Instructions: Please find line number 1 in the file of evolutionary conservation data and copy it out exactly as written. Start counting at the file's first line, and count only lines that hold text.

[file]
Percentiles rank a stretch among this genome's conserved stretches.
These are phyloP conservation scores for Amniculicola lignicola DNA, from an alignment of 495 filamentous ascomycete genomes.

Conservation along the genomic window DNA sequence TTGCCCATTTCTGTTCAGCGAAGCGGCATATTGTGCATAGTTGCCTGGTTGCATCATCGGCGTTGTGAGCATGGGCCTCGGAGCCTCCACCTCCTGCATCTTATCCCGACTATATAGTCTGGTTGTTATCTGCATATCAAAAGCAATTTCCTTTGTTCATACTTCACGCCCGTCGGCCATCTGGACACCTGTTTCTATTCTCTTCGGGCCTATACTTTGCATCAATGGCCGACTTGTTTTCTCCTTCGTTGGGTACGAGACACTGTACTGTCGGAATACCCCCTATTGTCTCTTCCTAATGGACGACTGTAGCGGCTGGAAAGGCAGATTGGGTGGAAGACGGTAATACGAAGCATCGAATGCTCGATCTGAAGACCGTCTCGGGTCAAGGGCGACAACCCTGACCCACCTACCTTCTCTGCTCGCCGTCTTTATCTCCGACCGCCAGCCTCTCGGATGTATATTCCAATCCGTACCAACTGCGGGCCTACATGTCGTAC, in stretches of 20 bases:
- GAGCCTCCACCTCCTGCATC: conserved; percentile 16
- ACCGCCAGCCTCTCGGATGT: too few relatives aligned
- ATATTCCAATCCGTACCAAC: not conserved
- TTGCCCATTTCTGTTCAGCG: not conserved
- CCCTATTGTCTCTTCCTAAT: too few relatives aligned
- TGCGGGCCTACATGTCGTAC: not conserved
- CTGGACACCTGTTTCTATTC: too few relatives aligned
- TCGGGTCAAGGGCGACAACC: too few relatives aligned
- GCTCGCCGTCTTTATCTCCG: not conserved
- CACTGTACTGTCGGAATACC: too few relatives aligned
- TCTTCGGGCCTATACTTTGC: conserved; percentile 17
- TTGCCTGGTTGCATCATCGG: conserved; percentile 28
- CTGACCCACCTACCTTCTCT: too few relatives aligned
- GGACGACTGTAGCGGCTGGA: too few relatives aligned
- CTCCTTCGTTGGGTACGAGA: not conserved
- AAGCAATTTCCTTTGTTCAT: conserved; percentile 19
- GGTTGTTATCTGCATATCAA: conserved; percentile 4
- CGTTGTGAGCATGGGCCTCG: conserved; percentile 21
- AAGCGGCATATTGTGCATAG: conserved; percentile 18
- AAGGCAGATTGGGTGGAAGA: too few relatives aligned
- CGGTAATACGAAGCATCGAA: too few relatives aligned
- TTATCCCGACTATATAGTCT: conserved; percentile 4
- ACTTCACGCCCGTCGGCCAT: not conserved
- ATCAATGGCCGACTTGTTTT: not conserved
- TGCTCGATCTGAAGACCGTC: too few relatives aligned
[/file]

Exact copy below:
Percentiles rank a stretch among this genome's conserved stretches.